Static Polymorphism
Wanderley Caloni, 2009-07-10

#c++ #english

To explain the polymorphism nothing is better than see how stuff used to be. If you were a twenty old C programmer in the past and created the following functions:

int soma(int x, int y);
double soma(double x, double y);

int main()
{
    int zi = soma(2, 3);
    double zd = soma(2.5, 3.4);
    return 0;
}

 

Immediately the compiler would blame you about the following errors:

overload.c





overload.c(2) : warning C4028: formal parameter 1 different from declaration
overload.c(2) : warning C4028: formal parameter 2 different from declaration
overload.c(2) : error C2371: 'sum' : redefinition; different basic types
        overload.c(1) : see declaration of 'sum'

This happens because in C the identifiers are unique into the scope. This is the reason why the following code is wrong also:

int main()
{
    int x = 0;
    int x = 1;
    return 0;
}


 

overload.c
overload.c(5) : error C2374: 'x' : redefinition; multiple initialization
        overload.c(4) : see declaration of 'x'

Back to the 90’s, this is also wrong in C++. Even for a logic issue: how the compiler can pick a variable if we’re using the same name for both of them?

Even though, there’s a little trick to stop the ambiguity when we talk about functions: the parameters that they receives.

int soma(int x, int y);
double soma(double x, double y);

int main()
{
    int zi = soma(2, 3); // dois tipos int: chamar soma(int, int)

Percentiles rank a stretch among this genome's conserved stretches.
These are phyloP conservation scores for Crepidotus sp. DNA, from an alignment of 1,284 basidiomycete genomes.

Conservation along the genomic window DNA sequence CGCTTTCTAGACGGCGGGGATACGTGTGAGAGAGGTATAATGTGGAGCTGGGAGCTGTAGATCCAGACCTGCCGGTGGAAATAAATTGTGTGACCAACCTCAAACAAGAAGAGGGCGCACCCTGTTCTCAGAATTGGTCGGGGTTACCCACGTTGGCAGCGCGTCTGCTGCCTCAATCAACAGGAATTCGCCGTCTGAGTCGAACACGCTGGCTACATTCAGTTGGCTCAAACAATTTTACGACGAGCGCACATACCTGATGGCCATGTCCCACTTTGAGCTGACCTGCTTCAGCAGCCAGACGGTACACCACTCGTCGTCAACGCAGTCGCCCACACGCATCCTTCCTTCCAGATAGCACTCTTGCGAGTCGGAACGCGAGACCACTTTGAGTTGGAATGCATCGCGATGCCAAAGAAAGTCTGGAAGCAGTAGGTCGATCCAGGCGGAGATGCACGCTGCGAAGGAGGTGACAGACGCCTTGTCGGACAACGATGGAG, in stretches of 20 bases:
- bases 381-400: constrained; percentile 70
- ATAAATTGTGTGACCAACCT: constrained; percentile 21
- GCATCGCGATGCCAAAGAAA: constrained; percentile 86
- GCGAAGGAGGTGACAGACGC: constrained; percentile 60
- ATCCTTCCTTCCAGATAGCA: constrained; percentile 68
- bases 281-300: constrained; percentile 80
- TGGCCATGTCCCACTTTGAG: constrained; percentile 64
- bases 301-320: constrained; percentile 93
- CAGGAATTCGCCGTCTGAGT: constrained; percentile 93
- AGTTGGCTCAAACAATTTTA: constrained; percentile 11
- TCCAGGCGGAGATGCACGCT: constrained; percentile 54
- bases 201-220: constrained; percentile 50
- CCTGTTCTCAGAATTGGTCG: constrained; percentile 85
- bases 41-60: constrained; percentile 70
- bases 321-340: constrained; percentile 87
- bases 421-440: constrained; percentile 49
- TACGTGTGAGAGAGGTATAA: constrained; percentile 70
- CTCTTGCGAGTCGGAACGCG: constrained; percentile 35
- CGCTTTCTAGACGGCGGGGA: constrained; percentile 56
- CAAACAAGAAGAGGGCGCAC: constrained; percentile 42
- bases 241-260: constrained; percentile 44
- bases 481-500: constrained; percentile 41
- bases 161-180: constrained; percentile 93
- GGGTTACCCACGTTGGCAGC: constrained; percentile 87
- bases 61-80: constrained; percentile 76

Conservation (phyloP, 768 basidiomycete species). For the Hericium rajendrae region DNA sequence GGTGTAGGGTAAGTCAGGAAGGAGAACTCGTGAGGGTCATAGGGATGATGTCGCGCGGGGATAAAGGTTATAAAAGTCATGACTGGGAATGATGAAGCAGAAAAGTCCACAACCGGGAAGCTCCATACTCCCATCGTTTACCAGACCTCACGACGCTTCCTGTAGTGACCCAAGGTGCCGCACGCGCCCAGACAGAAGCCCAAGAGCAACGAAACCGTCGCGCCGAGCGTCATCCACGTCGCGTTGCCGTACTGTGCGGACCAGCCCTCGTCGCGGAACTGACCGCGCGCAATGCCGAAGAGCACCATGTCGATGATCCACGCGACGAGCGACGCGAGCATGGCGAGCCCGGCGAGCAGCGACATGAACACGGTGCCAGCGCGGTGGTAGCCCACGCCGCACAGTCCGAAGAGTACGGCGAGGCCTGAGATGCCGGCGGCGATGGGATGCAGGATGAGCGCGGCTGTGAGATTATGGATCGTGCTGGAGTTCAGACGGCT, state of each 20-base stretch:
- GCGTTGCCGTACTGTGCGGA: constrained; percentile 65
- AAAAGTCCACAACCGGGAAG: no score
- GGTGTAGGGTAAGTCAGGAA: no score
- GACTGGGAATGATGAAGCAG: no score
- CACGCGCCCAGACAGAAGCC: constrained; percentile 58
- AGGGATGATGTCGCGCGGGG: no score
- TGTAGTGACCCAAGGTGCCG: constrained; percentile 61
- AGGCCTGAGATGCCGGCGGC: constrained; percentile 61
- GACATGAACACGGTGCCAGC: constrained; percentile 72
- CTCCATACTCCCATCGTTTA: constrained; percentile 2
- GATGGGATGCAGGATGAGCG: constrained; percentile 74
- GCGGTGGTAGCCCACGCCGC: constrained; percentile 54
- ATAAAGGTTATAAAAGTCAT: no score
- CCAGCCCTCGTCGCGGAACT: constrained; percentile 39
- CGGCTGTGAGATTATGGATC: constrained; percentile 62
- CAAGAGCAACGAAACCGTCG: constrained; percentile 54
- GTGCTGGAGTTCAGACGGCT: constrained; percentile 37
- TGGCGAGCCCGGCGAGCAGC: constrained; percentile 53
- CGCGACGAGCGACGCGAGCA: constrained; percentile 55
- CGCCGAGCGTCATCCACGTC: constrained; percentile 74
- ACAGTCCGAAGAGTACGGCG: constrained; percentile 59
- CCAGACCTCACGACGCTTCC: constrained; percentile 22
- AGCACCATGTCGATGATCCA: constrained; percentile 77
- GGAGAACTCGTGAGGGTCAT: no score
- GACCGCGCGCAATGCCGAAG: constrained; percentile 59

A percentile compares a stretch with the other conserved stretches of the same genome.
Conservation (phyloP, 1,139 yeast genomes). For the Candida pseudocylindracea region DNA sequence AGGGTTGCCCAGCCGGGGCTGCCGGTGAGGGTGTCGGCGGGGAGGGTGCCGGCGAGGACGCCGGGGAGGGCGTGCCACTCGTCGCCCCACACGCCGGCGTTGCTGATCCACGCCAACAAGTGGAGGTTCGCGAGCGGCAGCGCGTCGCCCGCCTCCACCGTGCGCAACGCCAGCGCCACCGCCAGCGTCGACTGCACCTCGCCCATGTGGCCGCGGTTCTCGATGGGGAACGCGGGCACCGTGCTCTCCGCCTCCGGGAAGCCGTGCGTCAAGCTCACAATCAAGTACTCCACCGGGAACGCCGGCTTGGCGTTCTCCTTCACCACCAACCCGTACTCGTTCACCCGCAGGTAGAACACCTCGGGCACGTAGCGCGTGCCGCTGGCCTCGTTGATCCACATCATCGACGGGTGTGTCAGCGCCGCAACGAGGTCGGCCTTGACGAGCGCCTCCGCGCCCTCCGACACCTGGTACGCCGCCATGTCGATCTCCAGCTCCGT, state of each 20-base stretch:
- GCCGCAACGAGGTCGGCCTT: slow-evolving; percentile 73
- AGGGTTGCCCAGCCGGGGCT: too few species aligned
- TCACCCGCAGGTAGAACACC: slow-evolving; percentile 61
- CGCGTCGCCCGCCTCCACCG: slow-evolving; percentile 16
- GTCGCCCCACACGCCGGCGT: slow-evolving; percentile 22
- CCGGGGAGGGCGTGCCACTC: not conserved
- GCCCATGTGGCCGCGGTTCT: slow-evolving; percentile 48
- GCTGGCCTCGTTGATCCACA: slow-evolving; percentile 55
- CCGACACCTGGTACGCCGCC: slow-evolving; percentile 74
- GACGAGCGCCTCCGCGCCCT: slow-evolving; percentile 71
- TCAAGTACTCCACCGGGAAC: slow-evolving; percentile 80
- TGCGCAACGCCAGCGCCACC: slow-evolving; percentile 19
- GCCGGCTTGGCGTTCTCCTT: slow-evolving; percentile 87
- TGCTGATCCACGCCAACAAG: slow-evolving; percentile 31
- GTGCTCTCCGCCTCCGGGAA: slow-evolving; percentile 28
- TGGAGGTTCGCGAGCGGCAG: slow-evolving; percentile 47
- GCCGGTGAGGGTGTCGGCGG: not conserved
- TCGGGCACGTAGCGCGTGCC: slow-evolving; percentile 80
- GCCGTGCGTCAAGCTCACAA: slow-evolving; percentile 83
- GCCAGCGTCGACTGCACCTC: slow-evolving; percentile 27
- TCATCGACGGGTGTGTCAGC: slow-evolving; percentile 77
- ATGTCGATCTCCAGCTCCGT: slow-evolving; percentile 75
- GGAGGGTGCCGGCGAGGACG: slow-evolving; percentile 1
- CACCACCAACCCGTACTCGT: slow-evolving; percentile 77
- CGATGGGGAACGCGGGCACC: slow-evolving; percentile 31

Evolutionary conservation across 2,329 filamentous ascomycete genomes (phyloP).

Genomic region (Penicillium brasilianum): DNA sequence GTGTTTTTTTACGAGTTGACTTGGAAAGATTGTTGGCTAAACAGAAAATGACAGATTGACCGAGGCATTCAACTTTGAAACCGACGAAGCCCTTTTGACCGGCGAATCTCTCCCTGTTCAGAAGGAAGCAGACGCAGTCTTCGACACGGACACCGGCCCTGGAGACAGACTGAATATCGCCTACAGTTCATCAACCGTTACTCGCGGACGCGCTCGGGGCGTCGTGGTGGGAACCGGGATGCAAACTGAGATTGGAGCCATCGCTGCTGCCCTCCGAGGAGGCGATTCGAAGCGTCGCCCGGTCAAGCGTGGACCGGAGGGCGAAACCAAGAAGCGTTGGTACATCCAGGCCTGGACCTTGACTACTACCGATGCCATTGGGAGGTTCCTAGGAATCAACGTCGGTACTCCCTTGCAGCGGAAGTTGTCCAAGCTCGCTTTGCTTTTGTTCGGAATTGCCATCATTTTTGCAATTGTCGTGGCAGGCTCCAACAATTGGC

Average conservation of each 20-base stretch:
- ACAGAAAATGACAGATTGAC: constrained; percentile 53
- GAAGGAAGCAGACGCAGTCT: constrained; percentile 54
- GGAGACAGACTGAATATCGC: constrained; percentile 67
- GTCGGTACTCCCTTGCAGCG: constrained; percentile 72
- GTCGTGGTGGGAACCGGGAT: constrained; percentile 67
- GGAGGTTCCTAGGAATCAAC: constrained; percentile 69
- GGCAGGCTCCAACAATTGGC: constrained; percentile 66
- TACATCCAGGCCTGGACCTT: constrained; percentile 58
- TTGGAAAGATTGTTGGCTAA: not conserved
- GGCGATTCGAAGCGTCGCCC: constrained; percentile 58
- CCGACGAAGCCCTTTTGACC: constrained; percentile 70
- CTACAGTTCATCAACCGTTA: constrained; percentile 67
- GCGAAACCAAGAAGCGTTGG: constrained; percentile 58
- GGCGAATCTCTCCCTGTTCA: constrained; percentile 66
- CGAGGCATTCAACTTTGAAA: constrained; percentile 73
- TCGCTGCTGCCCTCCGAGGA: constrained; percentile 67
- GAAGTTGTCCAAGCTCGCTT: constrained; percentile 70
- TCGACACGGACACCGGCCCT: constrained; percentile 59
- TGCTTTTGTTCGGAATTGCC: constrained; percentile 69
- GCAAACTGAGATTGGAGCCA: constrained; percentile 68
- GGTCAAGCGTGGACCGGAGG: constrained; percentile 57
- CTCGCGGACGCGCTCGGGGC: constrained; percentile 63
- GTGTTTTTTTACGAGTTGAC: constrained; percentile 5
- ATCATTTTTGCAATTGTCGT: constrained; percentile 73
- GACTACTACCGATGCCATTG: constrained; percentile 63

double zd = soma(2.5, 3.4); // dois tipos double: só pode ser soma(double, double)
    return 0;
}

 

C:Tests>cl /c overload.cpp
Microsoft (R) 32-bit C/C++ Optimizing Compiler Version 13.10.6030 for 80x86
Copyright (C) Microsoft Corporation 1984-2002. All rights reserved.

overload.cpp

C:Tests>

This allowed in C++ the creation of static overload, that is exactly this: to call a function not just by its name, but also to match its signature, the number and the type of the received parameters. We call static because this is done just by the compiler, not creating any overhead during the execution.

Among the most common uses some are as it follows:

  • Functions with the same name treating different parameters;

    • sum(int, int);

    • sum(double, double);

    • Obs.: This ignores, of course, the templates usefulness.

  • New version of the same fuction with addictional parameters;

    • export_data(void* buffer, int size);

    • export_data(void* buffer, int size, unsigned long options);

  • Same method name to set and get the value of a class property;

    • Class::Property(int x); // setter

    • int x Class::Property() const; // getter

  • Well, whatever your imagination and needs demand =)